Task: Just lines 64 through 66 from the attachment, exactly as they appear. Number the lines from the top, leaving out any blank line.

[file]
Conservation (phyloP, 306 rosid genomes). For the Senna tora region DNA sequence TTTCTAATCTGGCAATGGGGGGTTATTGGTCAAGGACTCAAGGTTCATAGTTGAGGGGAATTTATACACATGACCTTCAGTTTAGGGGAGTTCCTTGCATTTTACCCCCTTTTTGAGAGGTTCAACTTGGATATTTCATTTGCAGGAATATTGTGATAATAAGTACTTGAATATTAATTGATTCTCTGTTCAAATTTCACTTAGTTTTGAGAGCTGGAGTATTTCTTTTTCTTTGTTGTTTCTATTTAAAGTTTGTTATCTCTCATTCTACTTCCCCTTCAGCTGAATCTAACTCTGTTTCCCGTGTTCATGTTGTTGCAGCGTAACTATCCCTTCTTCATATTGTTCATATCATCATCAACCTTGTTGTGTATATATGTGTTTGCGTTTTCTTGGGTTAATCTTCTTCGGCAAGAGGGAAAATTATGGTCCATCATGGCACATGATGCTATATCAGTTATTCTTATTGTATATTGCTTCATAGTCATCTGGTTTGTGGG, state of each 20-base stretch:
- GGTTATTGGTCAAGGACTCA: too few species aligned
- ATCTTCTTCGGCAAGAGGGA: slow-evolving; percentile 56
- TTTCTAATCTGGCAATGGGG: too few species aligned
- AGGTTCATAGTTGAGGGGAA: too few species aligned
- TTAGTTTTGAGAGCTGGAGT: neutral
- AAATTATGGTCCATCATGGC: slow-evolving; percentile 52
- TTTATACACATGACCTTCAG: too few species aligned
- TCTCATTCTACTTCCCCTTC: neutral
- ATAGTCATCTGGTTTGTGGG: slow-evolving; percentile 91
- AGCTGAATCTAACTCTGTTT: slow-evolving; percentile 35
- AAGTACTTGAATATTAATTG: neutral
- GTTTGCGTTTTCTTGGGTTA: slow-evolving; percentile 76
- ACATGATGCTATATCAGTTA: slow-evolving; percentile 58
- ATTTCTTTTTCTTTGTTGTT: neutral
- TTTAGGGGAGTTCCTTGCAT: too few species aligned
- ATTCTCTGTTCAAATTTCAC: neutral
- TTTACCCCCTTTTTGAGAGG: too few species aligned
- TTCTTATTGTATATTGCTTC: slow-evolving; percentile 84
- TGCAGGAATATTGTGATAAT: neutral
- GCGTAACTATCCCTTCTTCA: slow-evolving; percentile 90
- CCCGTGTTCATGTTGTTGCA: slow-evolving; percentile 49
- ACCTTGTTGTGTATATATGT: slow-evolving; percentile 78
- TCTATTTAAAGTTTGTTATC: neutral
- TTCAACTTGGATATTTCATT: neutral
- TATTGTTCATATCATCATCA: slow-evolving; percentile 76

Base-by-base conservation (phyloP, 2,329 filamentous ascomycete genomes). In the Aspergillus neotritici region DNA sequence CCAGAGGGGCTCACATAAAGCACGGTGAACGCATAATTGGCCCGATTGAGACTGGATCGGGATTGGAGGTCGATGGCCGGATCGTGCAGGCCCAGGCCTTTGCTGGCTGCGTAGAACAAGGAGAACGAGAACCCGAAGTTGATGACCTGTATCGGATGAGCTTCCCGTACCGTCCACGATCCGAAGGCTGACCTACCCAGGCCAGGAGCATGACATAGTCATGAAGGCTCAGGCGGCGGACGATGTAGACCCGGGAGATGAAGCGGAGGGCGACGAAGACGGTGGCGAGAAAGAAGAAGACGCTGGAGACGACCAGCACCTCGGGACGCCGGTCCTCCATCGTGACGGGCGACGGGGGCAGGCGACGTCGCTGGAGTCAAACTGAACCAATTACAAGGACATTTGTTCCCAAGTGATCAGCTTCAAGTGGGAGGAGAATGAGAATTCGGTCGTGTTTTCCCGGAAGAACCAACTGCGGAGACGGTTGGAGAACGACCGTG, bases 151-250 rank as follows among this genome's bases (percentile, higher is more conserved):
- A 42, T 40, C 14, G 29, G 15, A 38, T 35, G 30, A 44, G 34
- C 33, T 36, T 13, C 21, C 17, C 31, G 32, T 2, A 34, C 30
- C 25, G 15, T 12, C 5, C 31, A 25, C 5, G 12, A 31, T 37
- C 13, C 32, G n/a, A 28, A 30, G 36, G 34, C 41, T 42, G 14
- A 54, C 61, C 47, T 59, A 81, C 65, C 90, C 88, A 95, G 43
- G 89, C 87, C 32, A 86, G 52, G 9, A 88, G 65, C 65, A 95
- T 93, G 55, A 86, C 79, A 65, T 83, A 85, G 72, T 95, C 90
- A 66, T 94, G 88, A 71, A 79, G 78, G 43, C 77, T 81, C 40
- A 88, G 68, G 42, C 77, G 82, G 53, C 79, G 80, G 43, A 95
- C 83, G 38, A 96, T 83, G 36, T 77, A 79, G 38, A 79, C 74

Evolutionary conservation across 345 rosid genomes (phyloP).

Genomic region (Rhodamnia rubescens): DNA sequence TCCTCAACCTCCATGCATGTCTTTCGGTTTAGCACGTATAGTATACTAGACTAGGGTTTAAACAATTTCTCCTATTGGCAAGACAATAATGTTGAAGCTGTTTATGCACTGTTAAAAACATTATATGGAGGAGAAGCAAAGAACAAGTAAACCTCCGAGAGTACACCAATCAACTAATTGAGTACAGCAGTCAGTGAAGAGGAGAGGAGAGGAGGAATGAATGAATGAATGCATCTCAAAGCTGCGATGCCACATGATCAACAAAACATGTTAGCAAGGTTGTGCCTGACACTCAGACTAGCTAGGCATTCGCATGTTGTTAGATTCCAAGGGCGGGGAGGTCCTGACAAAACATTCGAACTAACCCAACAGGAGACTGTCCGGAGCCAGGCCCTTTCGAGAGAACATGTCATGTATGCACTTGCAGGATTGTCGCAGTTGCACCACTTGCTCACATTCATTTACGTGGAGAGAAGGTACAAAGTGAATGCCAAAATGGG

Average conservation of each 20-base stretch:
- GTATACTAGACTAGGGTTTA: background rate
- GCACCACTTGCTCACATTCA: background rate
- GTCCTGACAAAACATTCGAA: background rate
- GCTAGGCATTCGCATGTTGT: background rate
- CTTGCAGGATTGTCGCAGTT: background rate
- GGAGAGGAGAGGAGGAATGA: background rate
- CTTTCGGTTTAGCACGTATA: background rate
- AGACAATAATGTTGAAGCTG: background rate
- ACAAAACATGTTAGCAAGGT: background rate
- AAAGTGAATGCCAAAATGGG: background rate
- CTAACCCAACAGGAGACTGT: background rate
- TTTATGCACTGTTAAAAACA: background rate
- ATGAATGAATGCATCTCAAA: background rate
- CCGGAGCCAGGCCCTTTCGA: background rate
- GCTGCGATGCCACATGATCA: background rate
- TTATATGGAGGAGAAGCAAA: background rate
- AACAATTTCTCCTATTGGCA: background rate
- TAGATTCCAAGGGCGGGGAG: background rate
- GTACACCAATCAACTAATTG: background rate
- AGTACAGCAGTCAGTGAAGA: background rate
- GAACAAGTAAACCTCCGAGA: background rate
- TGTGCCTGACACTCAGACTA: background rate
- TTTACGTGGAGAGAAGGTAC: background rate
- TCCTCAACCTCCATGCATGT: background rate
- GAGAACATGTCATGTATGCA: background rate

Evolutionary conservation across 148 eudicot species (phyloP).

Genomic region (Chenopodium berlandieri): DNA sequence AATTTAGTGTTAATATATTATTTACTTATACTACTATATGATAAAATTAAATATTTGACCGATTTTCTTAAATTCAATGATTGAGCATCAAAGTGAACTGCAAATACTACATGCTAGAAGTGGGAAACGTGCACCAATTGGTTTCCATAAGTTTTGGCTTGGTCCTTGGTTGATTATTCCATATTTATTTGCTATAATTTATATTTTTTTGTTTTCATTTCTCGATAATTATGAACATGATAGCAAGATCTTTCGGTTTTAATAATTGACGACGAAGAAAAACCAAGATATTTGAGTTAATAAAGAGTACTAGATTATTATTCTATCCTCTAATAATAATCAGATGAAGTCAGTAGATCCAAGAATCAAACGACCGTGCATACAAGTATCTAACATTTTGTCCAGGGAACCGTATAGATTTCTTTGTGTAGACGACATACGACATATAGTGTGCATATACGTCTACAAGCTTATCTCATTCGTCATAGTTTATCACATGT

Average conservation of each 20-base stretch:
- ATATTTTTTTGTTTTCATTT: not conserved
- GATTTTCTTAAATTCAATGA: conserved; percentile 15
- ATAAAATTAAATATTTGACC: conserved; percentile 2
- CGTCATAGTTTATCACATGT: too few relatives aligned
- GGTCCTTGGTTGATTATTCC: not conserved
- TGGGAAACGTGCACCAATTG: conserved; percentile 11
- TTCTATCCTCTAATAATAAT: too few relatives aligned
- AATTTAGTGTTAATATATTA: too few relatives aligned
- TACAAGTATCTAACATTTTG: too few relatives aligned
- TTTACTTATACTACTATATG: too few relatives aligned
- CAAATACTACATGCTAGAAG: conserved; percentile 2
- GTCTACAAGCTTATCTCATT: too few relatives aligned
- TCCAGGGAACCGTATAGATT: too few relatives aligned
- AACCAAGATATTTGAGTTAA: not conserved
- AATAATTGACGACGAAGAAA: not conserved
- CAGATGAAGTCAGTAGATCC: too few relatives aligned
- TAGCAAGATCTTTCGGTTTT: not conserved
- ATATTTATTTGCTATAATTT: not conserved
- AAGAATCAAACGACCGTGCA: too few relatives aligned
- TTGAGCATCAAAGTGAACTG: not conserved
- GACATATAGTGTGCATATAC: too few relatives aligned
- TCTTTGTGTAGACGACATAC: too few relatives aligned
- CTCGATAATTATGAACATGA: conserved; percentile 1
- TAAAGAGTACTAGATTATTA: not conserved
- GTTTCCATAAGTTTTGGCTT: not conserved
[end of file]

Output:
- TCCTCAACCTCCATGCATGT: background rate
- GAGAACATGTCATGTATGCA: background rate

Evolutionary conservation across 148 eudicot species (phyloP).